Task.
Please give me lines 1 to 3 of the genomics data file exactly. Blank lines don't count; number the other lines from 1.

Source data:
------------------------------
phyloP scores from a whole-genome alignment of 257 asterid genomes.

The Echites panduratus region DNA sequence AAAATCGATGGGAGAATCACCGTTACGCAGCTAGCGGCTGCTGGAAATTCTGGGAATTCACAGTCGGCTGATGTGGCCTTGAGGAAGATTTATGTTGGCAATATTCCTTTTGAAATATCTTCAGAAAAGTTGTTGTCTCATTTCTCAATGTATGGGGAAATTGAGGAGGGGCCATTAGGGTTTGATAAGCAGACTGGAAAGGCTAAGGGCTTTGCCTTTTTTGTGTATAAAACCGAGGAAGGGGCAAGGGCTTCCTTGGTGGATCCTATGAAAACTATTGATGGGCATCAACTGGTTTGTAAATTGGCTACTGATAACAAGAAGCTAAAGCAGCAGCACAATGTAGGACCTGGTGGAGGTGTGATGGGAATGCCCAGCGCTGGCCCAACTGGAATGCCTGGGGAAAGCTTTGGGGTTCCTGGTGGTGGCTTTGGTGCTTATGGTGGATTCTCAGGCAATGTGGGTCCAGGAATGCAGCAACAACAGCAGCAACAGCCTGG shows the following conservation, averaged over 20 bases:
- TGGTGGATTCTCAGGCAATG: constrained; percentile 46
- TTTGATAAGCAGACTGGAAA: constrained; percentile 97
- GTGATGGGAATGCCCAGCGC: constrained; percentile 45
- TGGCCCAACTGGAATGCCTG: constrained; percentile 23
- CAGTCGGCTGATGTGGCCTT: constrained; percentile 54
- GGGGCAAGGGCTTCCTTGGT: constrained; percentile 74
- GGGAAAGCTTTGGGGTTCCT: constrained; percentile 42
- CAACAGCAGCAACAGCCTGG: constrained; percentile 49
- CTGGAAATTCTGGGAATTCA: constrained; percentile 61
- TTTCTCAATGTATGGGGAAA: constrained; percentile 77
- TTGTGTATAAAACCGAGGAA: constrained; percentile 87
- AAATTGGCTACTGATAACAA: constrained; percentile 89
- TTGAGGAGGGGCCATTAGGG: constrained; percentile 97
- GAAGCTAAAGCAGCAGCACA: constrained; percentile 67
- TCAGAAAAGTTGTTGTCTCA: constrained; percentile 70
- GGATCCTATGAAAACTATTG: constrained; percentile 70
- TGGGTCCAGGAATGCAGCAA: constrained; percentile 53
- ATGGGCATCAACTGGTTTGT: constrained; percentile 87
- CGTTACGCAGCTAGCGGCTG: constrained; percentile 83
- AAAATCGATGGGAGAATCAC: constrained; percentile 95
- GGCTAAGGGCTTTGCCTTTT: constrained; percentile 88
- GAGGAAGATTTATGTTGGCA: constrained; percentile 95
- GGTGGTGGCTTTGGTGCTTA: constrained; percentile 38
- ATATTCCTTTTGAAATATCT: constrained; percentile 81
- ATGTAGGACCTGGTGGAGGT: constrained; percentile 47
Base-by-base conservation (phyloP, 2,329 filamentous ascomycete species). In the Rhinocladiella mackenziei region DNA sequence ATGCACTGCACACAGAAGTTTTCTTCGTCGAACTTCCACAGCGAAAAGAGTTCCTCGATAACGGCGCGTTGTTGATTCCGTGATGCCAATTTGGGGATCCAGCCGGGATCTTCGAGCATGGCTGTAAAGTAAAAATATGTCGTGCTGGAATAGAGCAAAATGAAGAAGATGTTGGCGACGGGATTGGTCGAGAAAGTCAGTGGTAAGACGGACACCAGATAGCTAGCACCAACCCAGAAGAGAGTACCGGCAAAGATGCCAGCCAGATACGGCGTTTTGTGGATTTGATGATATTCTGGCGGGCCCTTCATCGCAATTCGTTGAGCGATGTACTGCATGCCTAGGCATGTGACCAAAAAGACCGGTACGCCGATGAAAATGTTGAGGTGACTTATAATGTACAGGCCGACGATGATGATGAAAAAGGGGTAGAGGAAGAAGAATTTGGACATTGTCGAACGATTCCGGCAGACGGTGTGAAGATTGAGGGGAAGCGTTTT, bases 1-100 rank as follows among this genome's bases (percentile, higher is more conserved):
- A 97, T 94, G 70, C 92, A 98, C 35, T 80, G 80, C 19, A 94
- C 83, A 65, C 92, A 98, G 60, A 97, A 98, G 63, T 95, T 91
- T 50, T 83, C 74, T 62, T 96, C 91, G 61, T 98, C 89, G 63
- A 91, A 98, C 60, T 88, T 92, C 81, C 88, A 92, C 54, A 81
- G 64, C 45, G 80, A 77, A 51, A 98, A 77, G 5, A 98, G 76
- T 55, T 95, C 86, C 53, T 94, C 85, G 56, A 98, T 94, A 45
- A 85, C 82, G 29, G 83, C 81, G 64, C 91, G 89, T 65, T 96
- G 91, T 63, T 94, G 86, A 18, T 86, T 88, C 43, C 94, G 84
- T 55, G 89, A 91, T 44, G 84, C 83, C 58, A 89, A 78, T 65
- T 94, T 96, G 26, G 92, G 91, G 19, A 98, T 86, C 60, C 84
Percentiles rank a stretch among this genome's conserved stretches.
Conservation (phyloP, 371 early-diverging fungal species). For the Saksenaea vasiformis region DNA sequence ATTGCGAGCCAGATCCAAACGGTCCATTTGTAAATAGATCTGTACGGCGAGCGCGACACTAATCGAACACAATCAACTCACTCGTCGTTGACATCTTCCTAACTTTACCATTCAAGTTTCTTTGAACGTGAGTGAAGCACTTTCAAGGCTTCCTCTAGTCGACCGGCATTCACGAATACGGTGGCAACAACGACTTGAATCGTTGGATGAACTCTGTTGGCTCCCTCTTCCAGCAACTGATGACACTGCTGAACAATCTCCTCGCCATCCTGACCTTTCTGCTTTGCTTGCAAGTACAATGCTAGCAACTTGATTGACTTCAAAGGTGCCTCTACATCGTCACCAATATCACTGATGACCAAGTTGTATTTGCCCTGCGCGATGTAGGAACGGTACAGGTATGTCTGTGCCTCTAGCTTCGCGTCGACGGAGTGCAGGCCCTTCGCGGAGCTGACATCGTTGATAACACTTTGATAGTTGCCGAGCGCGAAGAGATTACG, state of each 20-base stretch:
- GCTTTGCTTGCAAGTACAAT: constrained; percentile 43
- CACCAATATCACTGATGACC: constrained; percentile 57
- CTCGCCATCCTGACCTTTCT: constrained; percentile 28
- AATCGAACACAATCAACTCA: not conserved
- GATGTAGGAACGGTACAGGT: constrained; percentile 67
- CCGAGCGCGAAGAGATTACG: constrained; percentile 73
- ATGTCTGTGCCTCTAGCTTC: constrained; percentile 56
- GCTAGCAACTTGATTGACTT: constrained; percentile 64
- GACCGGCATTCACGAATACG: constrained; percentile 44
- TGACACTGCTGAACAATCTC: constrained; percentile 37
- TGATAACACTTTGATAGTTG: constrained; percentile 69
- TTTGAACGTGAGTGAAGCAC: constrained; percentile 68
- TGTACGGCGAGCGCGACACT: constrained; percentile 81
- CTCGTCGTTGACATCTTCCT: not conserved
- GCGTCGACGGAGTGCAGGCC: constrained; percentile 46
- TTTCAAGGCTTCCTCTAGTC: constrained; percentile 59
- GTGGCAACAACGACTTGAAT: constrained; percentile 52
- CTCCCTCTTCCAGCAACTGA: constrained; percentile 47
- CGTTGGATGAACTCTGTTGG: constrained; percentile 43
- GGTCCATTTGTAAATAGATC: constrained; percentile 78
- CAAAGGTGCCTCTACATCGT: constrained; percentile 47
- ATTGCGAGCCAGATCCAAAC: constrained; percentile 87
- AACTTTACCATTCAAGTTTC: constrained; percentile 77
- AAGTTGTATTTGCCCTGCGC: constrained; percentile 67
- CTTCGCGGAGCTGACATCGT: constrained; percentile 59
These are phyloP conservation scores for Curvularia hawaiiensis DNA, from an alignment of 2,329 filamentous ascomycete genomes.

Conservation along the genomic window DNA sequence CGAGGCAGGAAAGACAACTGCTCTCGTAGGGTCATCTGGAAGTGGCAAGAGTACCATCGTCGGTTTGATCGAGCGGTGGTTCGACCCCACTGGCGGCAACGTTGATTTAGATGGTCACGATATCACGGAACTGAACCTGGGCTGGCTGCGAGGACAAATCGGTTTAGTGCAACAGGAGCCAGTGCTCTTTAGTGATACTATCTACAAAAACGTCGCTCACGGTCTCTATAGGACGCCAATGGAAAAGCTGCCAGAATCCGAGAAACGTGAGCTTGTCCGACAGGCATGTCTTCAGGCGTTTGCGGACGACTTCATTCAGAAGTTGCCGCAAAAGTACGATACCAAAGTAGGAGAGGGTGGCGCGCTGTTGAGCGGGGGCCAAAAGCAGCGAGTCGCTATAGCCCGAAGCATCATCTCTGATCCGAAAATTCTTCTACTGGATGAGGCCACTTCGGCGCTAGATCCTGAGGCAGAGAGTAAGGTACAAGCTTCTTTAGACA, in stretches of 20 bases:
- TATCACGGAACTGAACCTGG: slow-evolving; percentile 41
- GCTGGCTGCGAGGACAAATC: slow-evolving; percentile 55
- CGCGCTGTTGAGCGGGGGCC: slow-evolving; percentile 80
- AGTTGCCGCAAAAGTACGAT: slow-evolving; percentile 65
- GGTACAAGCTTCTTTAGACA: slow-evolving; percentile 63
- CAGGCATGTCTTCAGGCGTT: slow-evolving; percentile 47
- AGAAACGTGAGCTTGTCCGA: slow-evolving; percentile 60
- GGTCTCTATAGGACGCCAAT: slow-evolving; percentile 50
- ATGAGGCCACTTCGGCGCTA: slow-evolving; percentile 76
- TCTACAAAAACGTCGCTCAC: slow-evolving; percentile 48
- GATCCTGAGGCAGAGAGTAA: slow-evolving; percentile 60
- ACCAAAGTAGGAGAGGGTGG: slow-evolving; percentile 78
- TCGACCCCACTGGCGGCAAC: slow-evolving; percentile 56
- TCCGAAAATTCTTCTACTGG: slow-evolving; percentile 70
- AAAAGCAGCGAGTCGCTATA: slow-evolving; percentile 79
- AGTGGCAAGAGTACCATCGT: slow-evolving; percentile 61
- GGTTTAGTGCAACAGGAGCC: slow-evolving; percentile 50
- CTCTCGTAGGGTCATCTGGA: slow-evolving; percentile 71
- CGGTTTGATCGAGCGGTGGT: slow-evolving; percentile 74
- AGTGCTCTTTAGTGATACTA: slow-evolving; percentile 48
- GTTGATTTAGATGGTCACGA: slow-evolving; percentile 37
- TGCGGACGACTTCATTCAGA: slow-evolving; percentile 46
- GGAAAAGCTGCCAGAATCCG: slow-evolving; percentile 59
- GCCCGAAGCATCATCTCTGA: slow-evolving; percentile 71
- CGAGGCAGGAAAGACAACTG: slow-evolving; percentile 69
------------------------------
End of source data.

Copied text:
phyloP scores from a whole-genome alignment of 257 asterid genomes.

The Echites panduratus region DNA sequence AAAATCGATGGGAGAATCACCGTTACGCAGCTAGCGGCTGCTGGAAATTCTGGGAATTCACAGTCGGCTGATGTGGCCTTGAGGAAGATTTATGTTGGCAATATTCCTTTTGAAATATCTTCAGAAAAGTTGTTGTCTCATTTCTCAATGTATGGGGAAATTGAGGAGGGGCCATTAGGGTTTGATAAGCAGACTGGAAAGGCTAAGGGCTTTGCCTTTTTTGTGTATAAAACCGAGGAAGGGGCAAGGGCTTCCTTGGTGGATCCTATGAAAACTATTGATGGGCATCAACTGGTTTGTAAATTGGCTACTGATAACAAGAAGCTAAAGCAGCAGCACAATGTAGGACCTGGTGGAGGTGTGATGGGAATGCCCAGCGCTGGCCCAACTGGAATGCCTGGGGAAAGCTTTGGGGTTCCTGGTGGTGGCTTTGGTGCTTATGGTGGATTCTCAGGCAATGTGGGTCCAGGAATGCAGCAACAACAGCAGCAACAGCCTGG shows the following conservation, averaged over 20 bases:
- TGGTGGATTCTCAGGCAATG: constrained; percentile 46